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Historic cottage demolished in Wick to make way for turbines 

Credit:  By David G Scott - Published: 22 March 2024 - johnogroat-journal.co.uk ~~

A Victorian cottage near Wick railway station is in the process of being demolished to make way for the transportation of wind turbine parts through the town.

Bankhead Cottage is on the corner of Thurso Road and Bankhead Road and is described as a “two-bay rubble-built cottage with a similar three-bay structure abutting the rear elevation and W gable”, according to Canmore, a catalogue of Scottish heritage sites compiled and managed by Historic Environment Scotland. The cottage had, however, been extensively modified over the years and little resembled its original style.

Bankhead Cottage in a photograph taken in 1974 before it was extensively modified. Picture: © HES. Reproduced courtesy of J R Hume.

Energy company RWE says it has owned the property for a number of years and has consent from Highland Council for its demolition.

A spokesperson for RWE stated: “RWE is continuing to develop onshore wind, as it has an important role to play in helping deliver the UK and Scottish governments’ net zero emission targets in the coming years. The technology remains the lowest cost form of renewable electricity generation and RWE is increasing its already significant onshore wind portfolio to support national targets with three projects under construction.

“RWE has owned the property in Wick for a number of years and we have consent from the Highland Council to proceed with the removal works. The removal of the cottage will allow large turbine components to navigate the bend and deliver them to the Camster II construction site. In addition, it will help Wick Harbour to accept larger future turbines which can then be transported further afield.

“A future decision on the site has not yet been agreed upon, we will liaise with the Council and other local groups on suitable future uses. In the immediate short term, the land will be maintained with a mixture of hardstanding and grass.”

The property had sold in August 2008 for £130,000 and had been rented out as a three bedroom detached house for £600pcm. A recent tenant was Theodora Kennedy Hunt (Teddy Hunt) who had started various business in Wick that quickly foundered along with her promises of creating 20 local jobs.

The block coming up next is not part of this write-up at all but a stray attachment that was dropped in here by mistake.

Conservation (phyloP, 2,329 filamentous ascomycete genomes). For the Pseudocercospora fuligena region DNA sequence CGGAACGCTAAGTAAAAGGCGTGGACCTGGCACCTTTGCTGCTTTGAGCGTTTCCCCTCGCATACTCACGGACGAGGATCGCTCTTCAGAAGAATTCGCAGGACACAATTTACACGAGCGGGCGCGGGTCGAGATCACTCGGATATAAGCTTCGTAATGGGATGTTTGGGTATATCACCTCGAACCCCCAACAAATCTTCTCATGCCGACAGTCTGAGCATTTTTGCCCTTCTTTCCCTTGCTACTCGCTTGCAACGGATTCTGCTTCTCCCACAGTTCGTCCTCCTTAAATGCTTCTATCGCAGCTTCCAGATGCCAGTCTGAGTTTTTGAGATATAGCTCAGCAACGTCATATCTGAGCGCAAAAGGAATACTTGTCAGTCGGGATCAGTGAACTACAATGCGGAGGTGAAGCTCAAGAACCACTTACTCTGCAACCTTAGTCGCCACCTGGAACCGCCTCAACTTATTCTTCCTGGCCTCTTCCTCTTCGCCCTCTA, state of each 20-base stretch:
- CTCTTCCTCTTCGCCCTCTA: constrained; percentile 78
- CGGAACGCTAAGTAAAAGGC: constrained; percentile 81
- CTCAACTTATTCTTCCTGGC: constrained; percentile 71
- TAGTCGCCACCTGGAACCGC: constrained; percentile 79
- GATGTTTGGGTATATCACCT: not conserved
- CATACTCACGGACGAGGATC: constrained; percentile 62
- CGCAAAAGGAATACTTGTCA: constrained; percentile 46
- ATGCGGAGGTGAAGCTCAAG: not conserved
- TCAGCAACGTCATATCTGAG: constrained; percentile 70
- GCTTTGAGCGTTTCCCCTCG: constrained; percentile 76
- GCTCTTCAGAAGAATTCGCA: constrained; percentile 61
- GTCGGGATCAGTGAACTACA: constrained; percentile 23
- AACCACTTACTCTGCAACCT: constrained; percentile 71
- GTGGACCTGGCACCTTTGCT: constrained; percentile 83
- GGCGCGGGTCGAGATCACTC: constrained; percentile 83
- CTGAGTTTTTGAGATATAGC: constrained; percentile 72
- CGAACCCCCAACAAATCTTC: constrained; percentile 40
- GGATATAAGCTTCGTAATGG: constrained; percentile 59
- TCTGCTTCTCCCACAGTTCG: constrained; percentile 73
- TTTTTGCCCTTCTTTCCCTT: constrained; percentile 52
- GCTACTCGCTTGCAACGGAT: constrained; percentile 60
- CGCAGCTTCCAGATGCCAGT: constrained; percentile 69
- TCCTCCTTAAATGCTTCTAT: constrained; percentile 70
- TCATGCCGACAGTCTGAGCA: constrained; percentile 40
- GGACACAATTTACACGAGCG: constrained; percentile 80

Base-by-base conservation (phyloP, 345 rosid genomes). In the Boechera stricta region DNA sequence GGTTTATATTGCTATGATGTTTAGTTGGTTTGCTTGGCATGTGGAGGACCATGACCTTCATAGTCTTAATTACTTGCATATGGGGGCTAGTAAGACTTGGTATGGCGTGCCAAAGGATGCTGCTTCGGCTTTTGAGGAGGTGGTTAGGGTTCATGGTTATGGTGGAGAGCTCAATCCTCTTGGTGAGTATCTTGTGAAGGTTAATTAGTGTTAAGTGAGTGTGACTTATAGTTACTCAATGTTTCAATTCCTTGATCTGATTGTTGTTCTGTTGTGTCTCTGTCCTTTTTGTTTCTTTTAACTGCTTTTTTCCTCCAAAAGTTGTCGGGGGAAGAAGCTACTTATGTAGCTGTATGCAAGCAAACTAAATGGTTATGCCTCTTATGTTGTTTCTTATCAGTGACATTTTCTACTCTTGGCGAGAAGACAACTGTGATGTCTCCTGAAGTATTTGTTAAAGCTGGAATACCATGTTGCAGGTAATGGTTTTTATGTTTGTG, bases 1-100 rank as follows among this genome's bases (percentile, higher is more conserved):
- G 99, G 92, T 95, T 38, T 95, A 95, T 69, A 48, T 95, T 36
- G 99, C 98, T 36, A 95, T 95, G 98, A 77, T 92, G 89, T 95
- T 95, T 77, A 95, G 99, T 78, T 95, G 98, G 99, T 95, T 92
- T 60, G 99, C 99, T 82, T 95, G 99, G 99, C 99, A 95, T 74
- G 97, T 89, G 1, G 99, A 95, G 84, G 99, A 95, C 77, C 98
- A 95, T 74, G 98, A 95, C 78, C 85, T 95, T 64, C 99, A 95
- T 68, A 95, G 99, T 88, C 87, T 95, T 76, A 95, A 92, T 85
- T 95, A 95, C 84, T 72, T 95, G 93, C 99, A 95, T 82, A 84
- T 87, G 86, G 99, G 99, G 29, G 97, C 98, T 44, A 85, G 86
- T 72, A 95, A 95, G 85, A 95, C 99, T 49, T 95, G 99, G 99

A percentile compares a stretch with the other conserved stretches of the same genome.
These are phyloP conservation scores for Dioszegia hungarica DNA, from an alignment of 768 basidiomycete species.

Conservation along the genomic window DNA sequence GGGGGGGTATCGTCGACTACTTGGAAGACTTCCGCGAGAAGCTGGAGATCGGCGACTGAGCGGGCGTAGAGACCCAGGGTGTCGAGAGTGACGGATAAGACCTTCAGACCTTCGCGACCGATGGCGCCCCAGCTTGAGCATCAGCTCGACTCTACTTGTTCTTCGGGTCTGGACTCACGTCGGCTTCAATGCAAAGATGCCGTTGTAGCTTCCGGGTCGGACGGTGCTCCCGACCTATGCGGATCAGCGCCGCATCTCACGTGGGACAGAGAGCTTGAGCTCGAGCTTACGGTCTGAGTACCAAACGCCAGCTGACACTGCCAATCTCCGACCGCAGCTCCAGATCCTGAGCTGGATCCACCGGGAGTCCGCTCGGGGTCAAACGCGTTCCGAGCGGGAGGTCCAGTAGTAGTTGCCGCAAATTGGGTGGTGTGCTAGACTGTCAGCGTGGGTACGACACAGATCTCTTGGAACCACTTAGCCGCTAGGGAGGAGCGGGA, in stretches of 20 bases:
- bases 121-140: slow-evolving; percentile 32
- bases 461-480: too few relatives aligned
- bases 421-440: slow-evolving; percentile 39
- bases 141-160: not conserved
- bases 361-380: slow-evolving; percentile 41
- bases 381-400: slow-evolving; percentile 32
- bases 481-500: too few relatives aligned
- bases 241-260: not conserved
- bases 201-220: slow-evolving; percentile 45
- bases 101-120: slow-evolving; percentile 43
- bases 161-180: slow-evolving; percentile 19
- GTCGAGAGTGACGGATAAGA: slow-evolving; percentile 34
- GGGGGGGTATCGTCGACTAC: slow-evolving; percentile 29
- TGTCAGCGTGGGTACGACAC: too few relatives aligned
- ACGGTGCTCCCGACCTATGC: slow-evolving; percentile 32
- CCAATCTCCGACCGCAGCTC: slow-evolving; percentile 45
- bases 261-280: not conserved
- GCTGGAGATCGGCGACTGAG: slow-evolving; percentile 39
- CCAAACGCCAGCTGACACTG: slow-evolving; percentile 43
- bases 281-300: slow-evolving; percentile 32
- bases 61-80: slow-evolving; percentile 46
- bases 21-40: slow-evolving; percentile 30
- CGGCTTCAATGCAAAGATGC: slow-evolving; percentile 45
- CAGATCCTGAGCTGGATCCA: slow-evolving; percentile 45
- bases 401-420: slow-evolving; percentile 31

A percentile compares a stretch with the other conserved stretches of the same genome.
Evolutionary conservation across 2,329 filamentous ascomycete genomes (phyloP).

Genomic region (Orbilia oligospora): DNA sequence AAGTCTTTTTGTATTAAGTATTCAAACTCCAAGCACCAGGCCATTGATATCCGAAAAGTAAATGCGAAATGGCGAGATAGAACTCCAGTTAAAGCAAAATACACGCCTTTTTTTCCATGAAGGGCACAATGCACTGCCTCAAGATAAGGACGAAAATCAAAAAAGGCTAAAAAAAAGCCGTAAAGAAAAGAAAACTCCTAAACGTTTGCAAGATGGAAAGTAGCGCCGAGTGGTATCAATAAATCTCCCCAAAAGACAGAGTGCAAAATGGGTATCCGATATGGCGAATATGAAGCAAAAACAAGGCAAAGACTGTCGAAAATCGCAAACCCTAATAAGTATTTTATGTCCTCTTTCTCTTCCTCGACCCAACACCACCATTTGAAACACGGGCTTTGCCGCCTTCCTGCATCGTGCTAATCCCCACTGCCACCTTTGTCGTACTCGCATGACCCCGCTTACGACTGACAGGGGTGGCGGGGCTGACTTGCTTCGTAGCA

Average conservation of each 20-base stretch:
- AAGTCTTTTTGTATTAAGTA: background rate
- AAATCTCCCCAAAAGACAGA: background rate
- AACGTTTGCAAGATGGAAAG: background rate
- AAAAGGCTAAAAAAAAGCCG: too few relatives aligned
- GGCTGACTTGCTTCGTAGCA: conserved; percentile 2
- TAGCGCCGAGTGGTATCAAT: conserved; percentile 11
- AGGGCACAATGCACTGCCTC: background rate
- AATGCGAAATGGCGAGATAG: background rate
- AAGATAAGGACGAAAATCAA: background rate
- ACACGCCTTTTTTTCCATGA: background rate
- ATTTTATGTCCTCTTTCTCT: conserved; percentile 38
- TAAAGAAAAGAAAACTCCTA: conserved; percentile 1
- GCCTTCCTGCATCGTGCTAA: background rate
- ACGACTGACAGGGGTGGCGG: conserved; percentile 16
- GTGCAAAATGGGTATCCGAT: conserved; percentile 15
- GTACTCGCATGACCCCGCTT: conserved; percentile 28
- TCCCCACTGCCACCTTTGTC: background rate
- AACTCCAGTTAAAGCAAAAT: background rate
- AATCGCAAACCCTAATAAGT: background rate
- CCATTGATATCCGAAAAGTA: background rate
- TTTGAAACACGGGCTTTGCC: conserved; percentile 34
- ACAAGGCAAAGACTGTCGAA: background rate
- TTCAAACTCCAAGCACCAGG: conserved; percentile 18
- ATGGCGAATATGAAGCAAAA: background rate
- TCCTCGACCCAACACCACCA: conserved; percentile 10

The removal of the cottage will make the transportation of wind turbine parts much easier as lorries carrying large heavy loads try to negotiate the sharp turn from Bankhead Road onto Thurso Road.

Negotiating tight bends in Wick can be a major issue for the effective transportation of the wind turbine parts. This shows a lorry turning from Station Road and heading to the Halsary wind farm site during its construction. Picture: Peter Sutherland

A nearby stretch of Common Good land beside Wick river has also been earmarked for lease to wind farm developers, as reported in November last year. The proposed “ribbon lease” is a technical way for developers of renewable projects to get permission to transport large goods such as turbine blades which stretch beyond the boundaries of the public highway.

Each developer requires permission to “oversail” the land in question in order to secure the necessary funding to progress with such large-scale schemes.

Source:  By David G Scott - Published: 22 March 2024 - johnogroat-journal.co.uk

This article is the work of the source indicated. Any opinions expressed in it are not necessarily those of National Wind Watch.

The copyright of this article resides with the author or publisher indicated. As part of its noncommercial educational effort to present the environmental, social, scientific, and economic issues of large-scale wind power development to a global audience seeking such information, National Wind Watch endeavors to observe “fair use” as provided for in section 107 of U.S. Copyright Law and similar “fair dealing” provisions of the copyright laws of other nations. Send requests to excerpt, general inquiries, and comments via e-mail.

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